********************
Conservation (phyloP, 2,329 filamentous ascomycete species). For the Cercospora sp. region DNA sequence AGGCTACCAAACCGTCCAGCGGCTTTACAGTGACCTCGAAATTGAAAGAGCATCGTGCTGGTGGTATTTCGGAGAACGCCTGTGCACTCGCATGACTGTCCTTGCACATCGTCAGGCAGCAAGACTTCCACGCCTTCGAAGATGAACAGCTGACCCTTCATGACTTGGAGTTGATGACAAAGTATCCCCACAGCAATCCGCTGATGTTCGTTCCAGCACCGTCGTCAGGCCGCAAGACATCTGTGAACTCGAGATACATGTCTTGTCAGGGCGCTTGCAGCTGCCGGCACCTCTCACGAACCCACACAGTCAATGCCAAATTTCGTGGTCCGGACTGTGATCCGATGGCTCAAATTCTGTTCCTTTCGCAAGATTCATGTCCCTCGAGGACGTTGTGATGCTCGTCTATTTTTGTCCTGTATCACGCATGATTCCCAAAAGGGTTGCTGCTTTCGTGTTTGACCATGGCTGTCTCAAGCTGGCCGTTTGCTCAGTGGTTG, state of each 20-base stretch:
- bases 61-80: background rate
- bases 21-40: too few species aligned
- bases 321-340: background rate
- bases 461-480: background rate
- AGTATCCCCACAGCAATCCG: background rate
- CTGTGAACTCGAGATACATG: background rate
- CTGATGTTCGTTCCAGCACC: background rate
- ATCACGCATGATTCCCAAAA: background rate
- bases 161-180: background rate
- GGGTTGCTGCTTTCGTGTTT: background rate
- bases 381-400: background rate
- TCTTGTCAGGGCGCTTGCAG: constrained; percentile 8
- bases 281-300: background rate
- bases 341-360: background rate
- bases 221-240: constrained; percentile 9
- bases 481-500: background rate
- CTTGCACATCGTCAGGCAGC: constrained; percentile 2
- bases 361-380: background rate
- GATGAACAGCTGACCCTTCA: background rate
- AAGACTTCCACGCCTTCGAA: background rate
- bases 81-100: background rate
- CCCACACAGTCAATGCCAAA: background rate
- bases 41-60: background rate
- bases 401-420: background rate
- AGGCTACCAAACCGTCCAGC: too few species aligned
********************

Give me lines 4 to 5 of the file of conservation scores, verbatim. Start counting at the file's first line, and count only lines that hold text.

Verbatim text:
- bases 321-340: background rate
- bases 461-480: background rate